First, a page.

“I was able to go and do research before my dissertation, which will hopefully make my dissertation proposal more attractive to funders,” Burdick said.
This summer, Jenny Folsom returned to UMass after a 7-month stay at the Royal Museum of Central Africa in Belgium. Her research focused on how the museum represents Belgium’s history of African colonialism. Folsom poured over the museum’s collection of letters written by former colonists and interviewed a group of colonists, now in their 80s and 90s, that still meet at the museum.
Folsom came to the CHESS program from the sociology department after taking a research methods course in the anthropology department with Harper. She is using the research she conducted at her field site to prepare her doctoral dissertation. The experience also allowed her to enhance her French language skills.
“I had never before experienced immersion,” she said. “I did interviews in French, focus groups. I actually worked a bit as a translator for the museum.”
The three graduate students said that having this field research experience early in their careers is a rare and valuable opportunity. They also said the CHESS program helped them connect with researchers in Barcelona and their field sites.
“While I was in Belgium, I made a ton of contacts with different organizations and individuals who could host me during my next stint of research in that region,” Folsom said.
Helepololei added that his master’s fieldwork gave him an idea of what would be feasible for his future dissertation.
The program is encouraging any undergraduates interested in fieldwork to apply in April for the 2014-2015 research stream. Harper said that past undergraduates have used their field research through the CHESS program as a basis for their senior theses.
Each year of the program, students conduct research that relates to an overarching theme. In 2010-2013, the research streams were based on the work already being done by UMass students and faculty. In the next three years, Harper said the streams will be more closely related to the work being done by their colleagues at the University of Barcelona. This year’s theme is “Crisis, Culture and Heritage.” The 2014-2015 theme will be “Sustainable Heritage, Communities and Economies” and the 2015-2016 theme will be “Social Justice and Changing Forms of Value.”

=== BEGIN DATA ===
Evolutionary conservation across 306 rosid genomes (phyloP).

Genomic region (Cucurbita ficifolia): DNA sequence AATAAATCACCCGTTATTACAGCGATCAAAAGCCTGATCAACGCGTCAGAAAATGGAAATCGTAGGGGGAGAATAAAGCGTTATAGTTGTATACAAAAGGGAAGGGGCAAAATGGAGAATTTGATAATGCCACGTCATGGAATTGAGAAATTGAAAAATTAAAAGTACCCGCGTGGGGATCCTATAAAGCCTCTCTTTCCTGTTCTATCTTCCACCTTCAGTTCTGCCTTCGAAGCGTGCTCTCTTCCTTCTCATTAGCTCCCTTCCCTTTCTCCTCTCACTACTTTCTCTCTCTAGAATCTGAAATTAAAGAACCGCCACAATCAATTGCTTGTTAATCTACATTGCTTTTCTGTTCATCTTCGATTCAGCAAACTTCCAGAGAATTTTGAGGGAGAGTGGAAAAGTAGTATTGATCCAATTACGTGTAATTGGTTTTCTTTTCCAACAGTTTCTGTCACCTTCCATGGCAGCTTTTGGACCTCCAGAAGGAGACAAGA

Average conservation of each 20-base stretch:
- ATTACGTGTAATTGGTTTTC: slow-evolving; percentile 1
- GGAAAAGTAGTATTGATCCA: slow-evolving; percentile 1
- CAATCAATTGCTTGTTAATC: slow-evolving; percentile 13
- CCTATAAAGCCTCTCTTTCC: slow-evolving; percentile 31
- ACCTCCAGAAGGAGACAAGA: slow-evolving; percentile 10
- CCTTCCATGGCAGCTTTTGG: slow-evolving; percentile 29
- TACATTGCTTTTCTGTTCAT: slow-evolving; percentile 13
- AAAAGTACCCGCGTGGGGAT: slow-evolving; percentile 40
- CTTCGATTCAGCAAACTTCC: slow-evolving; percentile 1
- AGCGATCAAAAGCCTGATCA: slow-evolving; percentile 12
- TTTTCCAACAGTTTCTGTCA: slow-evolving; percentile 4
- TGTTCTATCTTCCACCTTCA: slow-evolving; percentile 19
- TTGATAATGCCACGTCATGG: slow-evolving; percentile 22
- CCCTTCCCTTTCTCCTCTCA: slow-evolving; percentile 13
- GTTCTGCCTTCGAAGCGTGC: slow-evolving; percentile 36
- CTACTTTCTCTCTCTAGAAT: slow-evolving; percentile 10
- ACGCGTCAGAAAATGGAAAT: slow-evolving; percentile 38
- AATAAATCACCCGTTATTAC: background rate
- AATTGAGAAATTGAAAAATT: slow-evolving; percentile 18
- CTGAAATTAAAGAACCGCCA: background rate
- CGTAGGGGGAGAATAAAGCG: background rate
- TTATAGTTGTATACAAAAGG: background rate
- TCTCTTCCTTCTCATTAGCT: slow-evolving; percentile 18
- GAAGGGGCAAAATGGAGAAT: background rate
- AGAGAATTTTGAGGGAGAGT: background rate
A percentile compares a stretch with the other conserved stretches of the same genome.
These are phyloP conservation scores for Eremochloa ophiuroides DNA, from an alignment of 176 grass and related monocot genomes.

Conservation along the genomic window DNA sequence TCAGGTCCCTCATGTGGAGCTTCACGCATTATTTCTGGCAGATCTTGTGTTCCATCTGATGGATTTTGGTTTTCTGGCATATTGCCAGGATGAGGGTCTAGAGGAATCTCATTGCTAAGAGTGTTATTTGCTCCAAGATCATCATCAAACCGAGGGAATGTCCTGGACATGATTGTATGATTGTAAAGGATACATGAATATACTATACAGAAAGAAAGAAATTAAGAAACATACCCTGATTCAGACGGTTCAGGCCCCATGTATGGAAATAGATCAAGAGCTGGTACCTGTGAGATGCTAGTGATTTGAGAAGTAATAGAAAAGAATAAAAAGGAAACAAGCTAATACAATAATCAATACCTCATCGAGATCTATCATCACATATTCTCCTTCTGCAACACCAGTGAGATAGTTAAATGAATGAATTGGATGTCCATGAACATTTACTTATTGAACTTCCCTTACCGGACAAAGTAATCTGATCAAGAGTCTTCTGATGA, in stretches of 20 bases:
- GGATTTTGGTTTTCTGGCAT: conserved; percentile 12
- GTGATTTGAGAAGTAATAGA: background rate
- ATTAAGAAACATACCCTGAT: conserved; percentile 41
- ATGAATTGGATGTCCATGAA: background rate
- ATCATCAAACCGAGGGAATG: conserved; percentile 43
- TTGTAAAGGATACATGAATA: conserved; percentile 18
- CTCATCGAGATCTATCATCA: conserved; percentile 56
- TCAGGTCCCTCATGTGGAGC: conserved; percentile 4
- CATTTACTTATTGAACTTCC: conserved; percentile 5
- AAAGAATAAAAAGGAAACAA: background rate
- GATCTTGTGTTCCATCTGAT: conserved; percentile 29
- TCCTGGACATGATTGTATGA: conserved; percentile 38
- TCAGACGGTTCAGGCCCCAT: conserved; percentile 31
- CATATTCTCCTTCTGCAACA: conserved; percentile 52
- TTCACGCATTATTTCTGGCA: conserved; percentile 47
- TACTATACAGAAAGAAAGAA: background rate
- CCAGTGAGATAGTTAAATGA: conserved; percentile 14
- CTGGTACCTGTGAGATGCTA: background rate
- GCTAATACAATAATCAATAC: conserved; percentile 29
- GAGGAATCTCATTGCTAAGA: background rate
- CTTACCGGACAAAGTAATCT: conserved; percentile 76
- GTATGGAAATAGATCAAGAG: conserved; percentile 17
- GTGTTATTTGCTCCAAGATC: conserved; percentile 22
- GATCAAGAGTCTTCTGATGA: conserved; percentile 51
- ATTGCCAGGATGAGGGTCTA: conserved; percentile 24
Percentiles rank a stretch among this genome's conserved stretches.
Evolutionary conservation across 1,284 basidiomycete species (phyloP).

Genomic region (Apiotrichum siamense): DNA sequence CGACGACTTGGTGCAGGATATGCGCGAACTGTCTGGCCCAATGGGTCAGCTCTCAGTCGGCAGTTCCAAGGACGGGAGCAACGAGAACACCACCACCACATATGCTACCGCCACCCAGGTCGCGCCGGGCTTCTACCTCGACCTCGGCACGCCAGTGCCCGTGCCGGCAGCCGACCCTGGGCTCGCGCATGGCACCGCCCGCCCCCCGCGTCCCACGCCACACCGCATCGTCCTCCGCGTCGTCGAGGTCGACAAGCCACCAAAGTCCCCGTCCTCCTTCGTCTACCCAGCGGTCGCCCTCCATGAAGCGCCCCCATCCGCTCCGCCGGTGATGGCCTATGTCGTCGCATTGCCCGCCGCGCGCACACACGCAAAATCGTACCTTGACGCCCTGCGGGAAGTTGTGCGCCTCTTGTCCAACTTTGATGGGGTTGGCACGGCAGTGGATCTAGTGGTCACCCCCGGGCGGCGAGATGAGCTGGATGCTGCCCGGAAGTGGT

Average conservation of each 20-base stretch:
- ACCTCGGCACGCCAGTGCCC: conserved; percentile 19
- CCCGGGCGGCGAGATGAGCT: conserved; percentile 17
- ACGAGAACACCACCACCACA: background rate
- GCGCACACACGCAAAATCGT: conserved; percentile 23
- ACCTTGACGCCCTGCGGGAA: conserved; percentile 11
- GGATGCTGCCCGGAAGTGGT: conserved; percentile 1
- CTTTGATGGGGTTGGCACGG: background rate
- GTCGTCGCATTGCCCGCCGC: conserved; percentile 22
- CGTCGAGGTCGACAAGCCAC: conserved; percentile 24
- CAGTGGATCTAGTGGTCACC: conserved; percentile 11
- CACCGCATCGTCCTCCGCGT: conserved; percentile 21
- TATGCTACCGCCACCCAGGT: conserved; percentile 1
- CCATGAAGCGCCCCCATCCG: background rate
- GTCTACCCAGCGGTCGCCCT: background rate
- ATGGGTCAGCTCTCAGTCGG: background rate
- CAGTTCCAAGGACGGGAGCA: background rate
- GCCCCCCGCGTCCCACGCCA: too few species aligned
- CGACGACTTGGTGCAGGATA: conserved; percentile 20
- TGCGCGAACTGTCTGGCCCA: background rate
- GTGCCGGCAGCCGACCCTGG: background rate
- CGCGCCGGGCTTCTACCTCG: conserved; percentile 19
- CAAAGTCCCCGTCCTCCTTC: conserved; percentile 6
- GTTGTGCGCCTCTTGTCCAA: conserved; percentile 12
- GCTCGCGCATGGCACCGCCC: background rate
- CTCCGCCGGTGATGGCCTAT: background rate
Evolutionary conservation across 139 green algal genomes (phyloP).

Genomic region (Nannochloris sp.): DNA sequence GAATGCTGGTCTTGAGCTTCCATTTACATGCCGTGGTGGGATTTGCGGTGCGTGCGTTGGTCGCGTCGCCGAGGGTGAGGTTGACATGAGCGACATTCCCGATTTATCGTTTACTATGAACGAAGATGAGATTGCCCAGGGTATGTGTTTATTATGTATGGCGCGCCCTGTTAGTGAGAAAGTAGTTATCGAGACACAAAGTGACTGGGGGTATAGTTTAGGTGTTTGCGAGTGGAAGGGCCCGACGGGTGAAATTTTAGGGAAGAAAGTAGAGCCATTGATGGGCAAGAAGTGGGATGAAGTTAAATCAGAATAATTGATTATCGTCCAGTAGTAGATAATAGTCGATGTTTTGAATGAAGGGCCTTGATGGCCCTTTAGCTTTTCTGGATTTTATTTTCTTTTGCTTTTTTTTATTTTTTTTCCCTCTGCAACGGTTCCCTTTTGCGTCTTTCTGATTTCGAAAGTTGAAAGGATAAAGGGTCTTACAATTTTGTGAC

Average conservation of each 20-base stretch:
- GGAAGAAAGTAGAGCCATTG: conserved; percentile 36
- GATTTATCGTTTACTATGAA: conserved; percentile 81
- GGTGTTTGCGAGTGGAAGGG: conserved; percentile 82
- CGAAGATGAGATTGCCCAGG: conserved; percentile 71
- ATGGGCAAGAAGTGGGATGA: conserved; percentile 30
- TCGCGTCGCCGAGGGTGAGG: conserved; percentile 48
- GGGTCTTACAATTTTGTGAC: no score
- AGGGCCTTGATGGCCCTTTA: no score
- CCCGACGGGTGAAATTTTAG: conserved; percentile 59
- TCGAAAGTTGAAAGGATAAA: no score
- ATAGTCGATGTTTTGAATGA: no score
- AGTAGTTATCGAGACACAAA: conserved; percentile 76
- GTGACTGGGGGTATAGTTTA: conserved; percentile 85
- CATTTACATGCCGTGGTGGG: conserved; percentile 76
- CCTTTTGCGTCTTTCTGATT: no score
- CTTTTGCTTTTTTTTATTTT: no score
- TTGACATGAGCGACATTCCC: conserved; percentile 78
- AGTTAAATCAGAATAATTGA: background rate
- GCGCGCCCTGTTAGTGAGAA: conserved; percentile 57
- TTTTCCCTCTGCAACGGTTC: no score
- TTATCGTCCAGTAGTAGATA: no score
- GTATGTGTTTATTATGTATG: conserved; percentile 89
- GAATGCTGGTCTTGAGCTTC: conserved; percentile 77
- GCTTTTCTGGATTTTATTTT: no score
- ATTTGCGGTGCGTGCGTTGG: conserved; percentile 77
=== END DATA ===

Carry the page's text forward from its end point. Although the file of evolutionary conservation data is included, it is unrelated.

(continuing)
“Those themes allows us to create a common mission even as people are doing research in five different countries and coming together in Spain to have this shared experience,” Harper said.
This year, students will be conducting field research in the United Kingdom, Iceland, Russia, Turkey, Spain, Portugal and Italy. In addition to their individual research projects, they will participate in workshops at the University of Barcelona.
“Everybody who goes to Barcelona falls in love with the city,” said Harper. “We couldn’t be luckier to have partners at a university that is right in the center of one of the most vibrant cities in Europe.”
David Barnstone can be reached at firstname.lastname@example.org.